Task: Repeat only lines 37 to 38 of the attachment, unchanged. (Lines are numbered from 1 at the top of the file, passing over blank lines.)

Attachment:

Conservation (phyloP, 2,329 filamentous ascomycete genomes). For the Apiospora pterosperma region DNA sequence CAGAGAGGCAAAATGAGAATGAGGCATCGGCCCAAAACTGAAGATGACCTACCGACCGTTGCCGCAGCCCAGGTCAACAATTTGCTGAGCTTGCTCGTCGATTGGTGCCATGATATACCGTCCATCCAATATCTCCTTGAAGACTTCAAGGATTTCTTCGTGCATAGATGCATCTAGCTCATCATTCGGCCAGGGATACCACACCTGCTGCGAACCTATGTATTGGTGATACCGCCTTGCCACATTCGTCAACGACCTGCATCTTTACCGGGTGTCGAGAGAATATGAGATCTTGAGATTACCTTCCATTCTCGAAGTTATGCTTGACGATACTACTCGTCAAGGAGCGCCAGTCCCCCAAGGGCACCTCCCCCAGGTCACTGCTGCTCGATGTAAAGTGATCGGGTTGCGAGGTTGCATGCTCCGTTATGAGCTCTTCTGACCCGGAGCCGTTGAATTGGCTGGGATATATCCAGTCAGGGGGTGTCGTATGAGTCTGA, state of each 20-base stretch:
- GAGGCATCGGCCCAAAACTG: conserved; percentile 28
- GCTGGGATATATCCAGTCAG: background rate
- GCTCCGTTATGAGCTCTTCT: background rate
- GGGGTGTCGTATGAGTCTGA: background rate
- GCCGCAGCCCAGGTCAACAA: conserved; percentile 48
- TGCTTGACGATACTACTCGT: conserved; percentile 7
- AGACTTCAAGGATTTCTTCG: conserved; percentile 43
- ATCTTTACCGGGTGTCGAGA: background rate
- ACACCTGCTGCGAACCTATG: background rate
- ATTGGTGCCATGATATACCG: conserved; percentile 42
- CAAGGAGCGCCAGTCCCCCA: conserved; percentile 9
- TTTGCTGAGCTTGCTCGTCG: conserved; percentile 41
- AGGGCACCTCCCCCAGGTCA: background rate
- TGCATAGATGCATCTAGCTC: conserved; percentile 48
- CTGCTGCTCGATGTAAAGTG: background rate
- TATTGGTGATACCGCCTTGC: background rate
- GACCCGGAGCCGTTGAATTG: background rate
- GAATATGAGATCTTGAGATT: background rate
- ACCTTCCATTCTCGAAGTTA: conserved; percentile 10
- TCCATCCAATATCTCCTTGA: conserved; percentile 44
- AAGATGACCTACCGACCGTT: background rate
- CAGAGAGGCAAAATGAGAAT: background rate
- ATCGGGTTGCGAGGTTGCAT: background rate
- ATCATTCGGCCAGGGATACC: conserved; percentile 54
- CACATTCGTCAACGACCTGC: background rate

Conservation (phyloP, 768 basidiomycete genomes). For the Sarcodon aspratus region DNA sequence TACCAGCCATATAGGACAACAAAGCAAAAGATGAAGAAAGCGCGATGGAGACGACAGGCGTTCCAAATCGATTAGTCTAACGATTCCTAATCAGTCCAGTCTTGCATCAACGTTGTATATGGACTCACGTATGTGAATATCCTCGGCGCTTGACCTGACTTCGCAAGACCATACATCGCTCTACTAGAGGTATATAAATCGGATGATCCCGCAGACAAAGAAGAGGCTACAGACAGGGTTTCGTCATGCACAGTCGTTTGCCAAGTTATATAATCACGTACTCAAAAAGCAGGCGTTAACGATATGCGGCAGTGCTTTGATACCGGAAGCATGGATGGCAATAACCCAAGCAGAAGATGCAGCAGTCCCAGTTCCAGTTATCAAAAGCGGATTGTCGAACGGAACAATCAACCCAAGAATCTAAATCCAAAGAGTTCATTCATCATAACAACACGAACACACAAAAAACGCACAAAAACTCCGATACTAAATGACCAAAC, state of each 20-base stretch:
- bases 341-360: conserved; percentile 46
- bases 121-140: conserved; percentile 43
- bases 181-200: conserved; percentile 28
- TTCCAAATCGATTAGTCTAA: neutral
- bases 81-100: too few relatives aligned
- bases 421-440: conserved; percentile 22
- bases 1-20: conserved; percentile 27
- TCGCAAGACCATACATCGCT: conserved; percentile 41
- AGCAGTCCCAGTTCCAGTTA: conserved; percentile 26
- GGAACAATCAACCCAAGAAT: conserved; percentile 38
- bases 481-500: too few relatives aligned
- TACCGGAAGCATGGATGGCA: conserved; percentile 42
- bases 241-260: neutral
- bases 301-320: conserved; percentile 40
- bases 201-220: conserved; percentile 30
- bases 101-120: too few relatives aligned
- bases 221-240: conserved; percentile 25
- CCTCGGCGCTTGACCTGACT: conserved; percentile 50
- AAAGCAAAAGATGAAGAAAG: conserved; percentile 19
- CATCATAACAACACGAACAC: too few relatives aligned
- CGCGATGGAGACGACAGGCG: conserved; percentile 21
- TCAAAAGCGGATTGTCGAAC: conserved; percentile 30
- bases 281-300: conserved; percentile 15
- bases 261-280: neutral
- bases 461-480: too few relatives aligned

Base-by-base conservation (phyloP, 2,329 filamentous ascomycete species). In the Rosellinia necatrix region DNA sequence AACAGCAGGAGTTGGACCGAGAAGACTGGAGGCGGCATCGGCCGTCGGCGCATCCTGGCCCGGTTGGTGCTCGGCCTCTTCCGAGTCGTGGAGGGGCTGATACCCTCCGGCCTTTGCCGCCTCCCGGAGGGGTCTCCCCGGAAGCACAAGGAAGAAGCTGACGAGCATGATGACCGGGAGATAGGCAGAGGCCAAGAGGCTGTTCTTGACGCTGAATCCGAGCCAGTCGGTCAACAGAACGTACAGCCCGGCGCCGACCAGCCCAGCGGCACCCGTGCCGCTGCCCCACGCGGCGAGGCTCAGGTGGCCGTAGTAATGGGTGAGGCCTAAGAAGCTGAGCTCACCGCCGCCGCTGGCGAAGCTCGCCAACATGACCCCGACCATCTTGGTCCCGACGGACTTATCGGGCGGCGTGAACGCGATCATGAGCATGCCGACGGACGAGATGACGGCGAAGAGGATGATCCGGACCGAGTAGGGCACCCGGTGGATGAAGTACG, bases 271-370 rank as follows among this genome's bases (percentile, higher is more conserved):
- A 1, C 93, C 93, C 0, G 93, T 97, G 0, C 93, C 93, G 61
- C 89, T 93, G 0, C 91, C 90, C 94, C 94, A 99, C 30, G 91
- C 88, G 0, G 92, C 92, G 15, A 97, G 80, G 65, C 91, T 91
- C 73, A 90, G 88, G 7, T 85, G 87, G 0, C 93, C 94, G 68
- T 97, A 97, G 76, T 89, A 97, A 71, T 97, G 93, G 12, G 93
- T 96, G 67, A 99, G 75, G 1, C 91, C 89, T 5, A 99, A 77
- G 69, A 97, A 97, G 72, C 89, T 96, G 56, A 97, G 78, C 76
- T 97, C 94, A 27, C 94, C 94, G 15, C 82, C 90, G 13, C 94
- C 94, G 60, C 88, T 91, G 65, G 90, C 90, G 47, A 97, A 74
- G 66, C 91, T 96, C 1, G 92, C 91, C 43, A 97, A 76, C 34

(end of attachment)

- GGAACAATCAACCCAAGAAT: conserved; percentile 38
- bases 481-500: too few relatives aligned